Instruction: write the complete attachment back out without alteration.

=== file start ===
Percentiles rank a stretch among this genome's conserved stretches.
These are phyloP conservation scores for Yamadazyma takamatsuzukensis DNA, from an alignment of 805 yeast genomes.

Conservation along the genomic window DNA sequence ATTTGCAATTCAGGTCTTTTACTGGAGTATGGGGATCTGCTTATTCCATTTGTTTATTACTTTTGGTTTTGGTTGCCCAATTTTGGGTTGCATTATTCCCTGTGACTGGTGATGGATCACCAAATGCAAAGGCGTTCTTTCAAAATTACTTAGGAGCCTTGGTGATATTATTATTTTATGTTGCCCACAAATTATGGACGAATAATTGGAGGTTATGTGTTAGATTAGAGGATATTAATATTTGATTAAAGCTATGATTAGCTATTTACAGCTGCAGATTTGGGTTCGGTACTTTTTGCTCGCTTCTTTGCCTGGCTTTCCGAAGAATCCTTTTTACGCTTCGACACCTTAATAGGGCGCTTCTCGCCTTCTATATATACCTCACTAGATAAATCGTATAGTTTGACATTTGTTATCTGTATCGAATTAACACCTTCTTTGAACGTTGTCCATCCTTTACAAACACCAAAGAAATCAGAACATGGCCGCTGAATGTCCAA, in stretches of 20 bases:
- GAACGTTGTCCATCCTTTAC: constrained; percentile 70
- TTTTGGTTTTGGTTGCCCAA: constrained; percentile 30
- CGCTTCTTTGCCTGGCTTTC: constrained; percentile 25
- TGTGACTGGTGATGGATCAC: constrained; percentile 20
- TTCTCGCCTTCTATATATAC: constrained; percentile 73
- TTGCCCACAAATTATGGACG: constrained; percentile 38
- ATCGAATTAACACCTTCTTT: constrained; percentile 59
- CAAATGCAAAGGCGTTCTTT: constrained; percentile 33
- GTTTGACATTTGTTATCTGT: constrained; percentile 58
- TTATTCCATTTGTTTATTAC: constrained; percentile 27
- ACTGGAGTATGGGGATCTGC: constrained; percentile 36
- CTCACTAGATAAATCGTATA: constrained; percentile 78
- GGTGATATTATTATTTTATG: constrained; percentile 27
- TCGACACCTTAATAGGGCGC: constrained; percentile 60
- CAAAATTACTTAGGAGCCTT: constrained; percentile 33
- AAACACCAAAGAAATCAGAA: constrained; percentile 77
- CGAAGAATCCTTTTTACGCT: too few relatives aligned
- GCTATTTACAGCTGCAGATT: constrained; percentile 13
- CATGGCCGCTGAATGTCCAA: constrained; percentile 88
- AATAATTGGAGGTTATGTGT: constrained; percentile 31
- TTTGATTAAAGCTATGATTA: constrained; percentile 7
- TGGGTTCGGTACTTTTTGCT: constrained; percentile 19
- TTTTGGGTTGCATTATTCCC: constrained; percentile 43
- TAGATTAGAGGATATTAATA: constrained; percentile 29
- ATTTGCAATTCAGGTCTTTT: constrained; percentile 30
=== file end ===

Percentiles rank a stretch among this genome's conserved stretches.
These are phyloP conservation scores for Yamadazyma takamatsuzukensis DNA, from an alignment of 805 yeast genomes.

Conservation along the genomic window DNA sequence ATTTGCAATTCAGGTCTTTTACTGGAGTATGGGGATCTGCTTATTCCATTTGTTTATTACTTTTGGTTTTGGTTGCCCAATTTTGGGTTGCATTATTCCCTGTGACTGGTGATGGATCACCAAATGCAAAGGCGTTCTTTCAAAATTACTTAGGAGCCTTGGTGATATTATTATTTTATGTTGCCCACAAATTATGGACGAATAATTGGAGGTTATGTGTTAGATTAGAGGATATTAATATTTGATTAAAGCTATGATTAGCTATTTACAGCTGCAGATTTGGGTTCGGTACTTTTTGCTCGCTTCTTTGCCTGGCTTTCCGAAGAATCCTTTTTACGCTTCGACACCTTAATAGGGCGCTTCTCGCCTTCTATATATACCTCACTAGATAAATCGTATAGTTTGACATTTGTTATCTGTATCGAATTAACACCTTCTTTGAACGTTGTCCATCCTTTACAAACACCAAAGAAATCAGAACATGGCCGCTGAATGTCCAA, in stretches of 20 bases:
- GAACGTTGTCCATCCTTTAC: constrained; percentile 70
- TTTTGGTTTTGGTTGCCCAA: constrained; percentile 30
- CGCTTCTTTGCCTGGCTTTC: constrained; percentile 25
- TGTGACTGGTGATGGATCAC: constrained; percentile 20
- TTCTCGCCTTCTATATATAC: constrained; percentile 73
- TTGCCCACAAATTATGGACG: constrained; percentile 38
- ATCGAATTAACACCTTCTTT: constrained; percentile 59
- CAAATGCAAAGGCGTTCTTT: constrained; percentile 33
- GTTTGACATTTGTTATCTGT: constrained; percentile 58
- TTATTCCATTTGTTTATTAC: constrained; percentile 27
- ACTGGAGTATGGGGATCTGC: constrained; percentile 36
- CTCACTAGATAAATCGTATA: constrained; percentile 78
- GGTGATATTATTATTTTATG: constrained; percentile 27
- TCGACACCTTAATAGGGCGC: constrained; percentile 60
- CAAAATTACTTAGGAGCCTT: constrained; percentile 33
- AAACACCAAAGAAATCAGAA: constrained; percentile 77
- CGAAGAATCCTTTTTACGCT: too few relatives aligned
- GCTATTTACAGCTGCAGATT: constrained; percentile 13
- CATGGCCGCTGAATGTCCAA: constrained; percentile 88
- AATAATTGGAGGTTATGTGT: constrained; percentile 31
- TTTGATTAAAGCTATGATTA: constrained; percentile 7
- TGGGTTCGGTACTTTTTGCT: constrained; percentile 19
- TTTTGGGTTGCATTATTCCC: constrained; percentile 43
- TAGATTAGAGGATATTAATA: constrained; percentile 29
- ATTTGCAATTCAGGTCTTTT: constrained; percentile 30